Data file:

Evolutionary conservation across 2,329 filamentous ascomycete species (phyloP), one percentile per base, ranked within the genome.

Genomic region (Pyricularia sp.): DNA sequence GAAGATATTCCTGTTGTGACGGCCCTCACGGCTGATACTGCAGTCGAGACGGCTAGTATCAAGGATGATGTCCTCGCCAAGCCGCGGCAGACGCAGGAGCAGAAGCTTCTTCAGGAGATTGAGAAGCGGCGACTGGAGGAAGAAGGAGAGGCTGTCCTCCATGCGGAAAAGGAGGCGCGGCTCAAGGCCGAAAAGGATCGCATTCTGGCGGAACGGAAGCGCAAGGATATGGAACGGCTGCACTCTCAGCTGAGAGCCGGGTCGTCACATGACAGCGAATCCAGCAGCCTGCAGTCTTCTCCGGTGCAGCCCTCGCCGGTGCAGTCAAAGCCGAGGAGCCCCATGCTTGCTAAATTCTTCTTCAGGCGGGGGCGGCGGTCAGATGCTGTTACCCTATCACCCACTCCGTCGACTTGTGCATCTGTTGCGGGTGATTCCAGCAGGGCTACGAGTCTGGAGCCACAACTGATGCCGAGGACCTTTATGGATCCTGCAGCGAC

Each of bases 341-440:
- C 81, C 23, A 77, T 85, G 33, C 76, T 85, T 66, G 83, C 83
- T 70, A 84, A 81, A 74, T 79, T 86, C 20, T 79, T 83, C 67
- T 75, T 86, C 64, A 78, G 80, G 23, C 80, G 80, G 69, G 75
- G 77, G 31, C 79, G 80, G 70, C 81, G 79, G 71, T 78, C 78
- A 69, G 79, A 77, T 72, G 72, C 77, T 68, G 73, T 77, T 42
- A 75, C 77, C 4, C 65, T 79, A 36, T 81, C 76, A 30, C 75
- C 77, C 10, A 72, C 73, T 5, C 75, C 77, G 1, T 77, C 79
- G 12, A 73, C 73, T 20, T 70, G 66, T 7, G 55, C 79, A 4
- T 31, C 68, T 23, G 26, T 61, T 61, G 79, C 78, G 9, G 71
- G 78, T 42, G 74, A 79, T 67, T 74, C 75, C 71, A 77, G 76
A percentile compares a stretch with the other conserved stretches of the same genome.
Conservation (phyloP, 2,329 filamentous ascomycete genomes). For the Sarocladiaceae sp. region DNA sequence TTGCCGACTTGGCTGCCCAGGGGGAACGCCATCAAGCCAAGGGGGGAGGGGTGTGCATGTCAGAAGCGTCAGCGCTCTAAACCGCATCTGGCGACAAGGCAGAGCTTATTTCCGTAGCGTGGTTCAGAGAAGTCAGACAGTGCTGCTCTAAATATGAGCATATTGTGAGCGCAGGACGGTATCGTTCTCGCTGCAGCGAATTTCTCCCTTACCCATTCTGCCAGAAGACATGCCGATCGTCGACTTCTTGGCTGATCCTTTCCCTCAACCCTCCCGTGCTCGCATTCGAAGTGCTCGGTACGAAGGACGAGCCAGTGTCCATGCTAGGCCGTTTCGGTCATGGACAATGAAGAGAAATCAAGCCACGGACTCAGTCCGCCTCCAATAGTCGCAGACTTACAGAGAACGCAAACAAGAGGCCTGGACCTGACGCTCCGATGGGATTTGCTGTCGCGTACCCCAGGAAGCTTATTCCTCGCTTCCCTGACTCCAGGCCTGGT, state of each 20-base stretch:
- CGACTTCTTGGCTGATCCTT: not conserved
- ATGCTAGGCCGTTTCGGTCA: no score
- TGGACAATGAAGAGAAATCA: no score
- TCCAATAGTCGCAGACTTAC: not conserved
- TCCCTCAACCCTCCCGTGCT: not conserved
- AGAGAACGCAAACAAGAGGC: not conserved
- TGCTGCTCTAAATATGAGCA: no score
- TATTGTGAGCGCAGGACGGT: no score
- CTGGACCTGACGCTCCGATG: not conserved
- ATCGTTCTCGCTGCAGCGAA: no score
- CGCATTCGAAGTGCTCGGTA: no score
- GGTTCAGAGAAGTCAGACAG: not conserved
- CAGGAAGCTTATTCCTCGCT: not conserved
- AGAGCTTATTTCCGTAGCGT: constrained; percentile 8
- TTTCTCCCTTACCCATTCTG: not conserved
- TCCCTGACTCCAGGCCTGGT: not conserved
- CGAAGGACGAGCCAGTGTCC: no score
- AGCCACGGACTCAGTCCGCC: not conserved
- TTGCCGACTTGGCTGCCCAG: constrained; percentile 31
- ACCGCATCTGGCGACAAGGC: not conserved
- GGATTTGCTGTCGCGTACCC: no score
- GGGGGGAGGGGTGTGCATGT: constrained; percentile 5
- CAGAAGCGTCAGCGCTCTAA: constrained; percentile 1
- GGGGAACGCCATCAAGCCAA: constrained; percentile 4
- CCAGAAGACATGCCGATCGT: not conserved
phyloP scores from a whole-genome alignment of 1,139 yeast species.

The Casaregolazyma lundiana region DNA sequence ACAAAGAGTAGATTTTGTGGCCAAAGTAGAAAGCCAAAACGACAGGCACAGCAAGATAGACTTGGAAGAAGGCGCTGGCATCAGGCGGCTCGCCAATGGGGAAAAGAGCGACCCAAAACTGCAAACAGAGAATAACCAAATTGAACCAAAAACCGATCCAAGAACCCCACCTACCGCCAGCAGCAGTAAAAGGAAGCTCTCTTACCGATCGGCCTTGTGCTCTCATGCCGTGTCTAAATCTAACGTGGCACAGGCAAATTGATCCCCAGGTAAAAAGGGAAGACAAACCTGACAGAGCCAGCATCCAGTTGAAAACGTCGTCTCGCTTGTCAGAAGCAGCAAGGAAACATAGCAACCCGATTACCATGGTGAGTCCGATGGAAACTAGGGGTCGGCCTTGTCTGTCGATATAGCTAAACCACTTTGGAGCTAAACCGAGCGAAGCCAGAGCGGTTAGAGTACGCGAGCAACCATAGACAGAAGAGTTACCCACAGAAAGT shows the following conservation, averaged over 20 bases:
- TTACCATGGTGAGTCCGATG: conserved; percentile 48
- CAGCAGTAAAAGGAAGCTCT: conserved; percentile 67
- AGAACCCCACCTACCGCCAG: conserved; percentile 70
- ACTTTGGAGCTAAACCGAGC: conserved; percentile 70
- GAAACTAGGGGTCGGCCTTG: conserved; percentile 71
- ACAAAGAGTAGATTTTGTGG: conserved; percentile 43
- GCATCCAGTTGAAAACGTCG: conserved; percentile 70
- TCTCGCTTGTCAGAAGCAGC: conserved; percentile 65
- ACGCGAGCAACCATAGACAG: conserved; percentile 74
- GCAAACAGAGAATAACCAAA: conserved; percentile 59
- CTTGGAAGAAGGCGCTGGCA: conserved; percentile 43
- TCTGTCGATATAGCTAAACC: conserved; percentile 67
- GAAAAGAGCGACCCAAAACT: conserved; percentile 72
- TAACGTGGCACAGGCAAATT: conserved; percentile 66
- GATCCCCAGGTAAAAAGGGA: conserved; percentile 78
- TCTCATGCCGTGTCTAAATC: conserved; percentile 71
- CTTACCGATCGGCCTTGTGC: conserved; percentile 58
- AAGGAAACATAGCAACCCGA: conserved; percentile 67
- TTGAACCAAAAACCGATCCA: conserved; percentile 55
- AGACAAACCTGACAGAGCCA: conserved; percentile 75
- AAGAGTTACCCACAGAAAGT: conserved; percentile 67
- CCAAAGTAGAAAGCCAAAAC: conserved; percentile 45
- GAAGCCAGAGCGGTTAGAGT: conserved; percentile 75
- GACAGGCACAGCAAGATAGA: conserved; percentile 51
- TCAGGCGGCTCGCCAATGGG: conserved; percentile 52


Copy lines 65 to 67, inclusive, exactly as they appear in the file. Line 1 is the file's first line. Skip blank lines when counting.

- GAAGCCAGAGCGGTTAGAGT: conserved; percentile 75
- GACAGGCACAGCAAGATAGA: conserved; percentile 51
- TCAGGCGGCTCGCCAATGGG: conserved; percentile 52